Civil Liberties and Rights

Civil Liberties and Rights - The Bill of Rights: A Charter...

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The Bill of Rights: A Charter of Liberties A bill of rights had been proposed during the Constitutional Convention in 1787, but there was considerable disagreement regarding the need for such protections. Antifederalists, such as James Madison, believed that the great object of the Constitution was to preserve popular government while protecting individuals from "unjust" majorities. Federalists, like Alexander Hamilton, believed that a bill of rights was unnecessary. The states ratified ten of the amendments in 1791. I. How does the Bill of Rights provide for individual liberties? The purpose of the Bill of Rights is to limit governmental power over the individual, placing personal liberty beyond the reach of government. Each individual's rights to life, liberty, and property, due process of law, and equal protection under the law are not subject to majority rule. II. What are the differences between substantive and procedural liberties? Substantive liberties are restraints limiting what the government shall have the power to do, such as restricting freedom of speech, freedom of religion, or freedom of the press. Procedural liberties are restraints on how the government can act. For example, citizens are guaranteed due process of law when they are charged with a crime. Nationalizing the Bill of Rights I. Does the Bill of Rights limit only the national government or does it limit the states as well? The Bill of Rights states that "Congress shall make no law . . .," thus only the powers of the national government are directly limited. In 1833, the Supreme Court ruled that the Bill of Rights should not apply to state actions. II. How and when did the Supreme Court nationalize the Bill of Rights? The U.S. Supreme Court began applying the Bill of Rights to state actions in 1897 by using the Fourteenth Amendment to prohibit states from taking private property for public use without just compensation. Not until 1925 did the Supreme Court apply the Bill of Rights to states by ruling that freedom of speech is protected at the state level. In 1937, the Supreme Court decided on "selective incorporation," meaning that only some of the liberties protected by the Bill of Rights applied to states and that each right would be considered individually. The First Amendment: Freedom of Religion I. How does the First Amendment guarantee the nonestablishment and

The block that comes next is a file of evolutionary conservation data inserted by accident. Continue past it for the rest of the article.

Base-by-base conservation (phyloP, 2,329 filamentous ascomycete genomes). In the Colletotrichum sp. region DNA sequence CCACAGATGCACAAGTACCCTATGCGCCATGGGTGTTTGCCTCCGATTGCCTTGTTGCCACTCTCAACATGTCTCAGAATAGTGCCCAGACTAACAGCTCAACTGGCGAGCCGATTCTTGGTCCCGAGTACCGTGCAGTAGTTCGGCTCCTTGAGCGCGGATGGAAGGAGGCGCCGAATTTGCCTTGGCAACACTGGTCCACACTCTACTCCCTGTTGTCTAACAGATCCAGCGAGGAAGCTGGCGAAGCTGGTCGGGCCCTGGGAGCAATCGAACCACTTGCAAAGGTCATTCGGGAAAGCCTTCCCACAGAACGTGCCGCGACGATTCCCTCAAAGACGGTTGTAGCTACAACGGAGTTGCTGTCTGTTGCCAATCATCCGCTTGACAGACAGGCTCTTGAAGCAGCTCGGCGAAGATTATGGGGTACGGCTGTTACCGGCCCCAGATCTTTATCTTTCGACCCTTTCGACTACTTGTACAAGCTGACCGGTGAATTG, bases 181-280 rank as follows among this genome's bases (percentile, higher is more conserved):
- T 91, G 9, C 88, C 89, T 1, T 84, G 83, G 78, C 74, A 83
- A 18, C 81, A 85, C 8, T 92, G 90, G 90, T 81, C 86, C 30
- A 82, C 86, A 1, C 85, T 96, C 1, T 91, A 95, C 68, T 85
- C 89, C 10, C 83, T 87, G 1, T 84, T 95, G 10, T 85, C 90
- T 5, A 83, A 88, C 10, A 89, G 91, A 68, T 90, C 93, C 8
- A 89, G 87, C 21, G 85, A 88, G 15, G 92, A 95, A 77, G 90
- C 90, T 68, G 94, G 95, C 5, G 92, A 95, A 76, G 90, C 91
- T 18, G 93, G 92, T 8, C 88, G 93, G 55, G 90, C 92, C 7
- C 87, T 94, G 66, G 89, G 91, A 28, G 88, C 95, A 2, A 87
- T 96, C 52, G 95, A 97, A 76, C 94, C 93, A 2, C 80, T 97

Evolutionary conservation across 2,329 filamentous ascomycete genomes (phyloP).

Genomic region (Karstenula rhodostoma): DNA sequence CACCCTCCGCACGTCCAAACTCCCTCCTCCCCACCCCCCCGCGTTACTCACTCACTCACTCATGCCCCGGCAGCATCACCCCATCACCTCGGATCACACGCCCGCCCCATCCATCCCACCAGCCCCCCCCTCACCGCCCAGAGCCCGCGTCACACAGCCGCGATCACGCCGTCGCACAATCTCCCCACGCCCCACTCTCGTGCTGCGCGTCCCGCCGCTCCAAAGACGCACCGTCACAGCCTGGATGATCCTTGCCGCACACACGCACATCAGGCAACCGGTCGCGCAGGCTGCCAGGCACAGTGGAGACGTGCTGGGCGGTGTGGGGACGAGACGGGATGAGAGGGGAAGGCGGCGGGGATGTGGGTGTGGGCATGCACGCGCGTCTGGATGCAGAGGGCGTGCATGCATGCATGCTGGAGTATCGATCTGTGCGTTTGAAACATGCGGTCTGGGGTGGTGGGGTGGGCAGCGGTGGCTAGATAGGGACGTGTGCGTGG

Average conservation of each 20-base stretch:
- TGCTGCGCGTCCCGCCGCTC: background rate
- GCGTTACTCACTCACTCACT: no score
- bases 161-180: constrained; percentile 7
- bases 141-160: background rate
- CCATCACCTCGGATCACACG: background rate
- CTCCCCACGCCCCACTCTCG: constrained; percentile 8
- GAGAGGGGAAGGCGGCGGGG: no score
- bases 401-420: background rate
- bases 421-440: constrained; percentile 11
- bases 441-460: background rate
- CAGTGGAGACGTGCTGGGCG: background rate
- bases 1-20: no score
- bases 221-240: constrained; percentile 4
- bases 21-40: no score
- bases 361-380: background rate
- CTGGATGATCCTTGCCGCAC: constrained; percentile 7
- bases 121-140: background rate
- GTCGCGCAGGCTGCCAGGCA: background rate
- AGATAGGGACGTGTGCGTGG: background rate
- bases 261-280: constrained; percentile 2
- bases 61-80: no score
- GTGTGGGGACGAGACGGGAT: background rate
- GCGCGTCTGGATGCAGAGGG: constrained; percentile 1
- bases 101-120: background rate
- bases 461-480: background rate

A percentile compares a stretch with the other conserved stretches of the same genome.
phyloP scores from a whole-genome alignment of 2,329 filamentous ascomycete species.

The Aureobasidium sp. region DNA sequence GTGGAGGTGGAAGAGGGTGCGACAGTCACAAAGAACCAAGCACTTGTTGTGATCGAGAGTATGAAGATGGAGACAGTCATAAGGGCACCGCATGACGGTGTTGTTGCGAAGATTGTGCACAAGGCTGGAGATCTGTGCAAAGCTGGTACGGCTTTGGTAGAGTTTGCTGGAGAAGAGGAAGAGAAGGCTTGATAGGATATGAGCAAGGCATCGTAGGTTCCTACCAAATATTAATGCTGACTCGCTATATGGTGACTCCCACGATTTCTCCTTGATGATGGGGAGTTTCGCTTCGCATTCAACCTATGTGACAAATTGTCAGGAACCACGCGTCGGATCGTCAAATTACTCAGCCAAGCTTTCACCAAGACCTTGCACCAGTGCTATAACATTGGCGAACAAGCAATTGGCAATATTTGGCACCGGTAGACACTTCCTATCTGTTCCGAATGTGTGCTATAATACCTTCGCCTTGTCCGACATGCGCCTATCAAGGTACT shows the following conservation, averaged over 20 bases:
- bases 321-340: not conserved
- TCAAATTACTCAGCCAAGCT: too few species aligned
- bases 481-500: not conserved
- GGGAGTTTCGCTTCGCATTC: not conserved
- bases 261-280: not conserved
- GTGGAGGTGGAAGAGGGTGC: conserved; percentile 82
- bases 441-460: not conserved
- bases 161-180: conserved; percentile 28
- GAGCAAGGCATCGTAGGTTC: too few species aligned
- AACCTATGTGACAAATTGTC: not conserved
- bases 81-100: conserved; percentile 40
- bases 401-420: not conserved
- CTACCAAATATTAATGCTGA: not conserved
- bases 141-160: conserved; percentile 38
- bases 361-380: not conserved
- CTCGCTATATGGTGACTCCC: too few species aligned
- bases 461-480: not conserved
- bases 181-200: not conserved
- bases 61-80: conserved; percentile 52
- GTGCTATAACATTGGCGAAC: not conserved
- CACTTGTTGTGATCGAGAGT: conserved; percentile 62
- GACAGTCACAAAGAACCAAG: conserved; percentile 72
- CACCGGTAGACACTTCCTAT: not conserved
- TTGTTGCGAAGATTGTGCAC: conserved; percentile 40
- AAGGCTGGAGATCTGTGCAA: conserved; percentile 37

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free exercise of religion? The establishment clause provides that Congress shall make no law respecting an establishment of religion. This has created a "wall of separation" between church and state The Supreme Court has outlawed school prayer and Bible readings in public schools. The free exercise clause protects an individual's right to believe
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This note was uploaded on 10/26/2009 for the course POLISCI 50830 taught by Professor Stevens during the Spring '09 term at MATC Madison.

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Civil Liberties and Rights - The Bill of Rights: A Charter...

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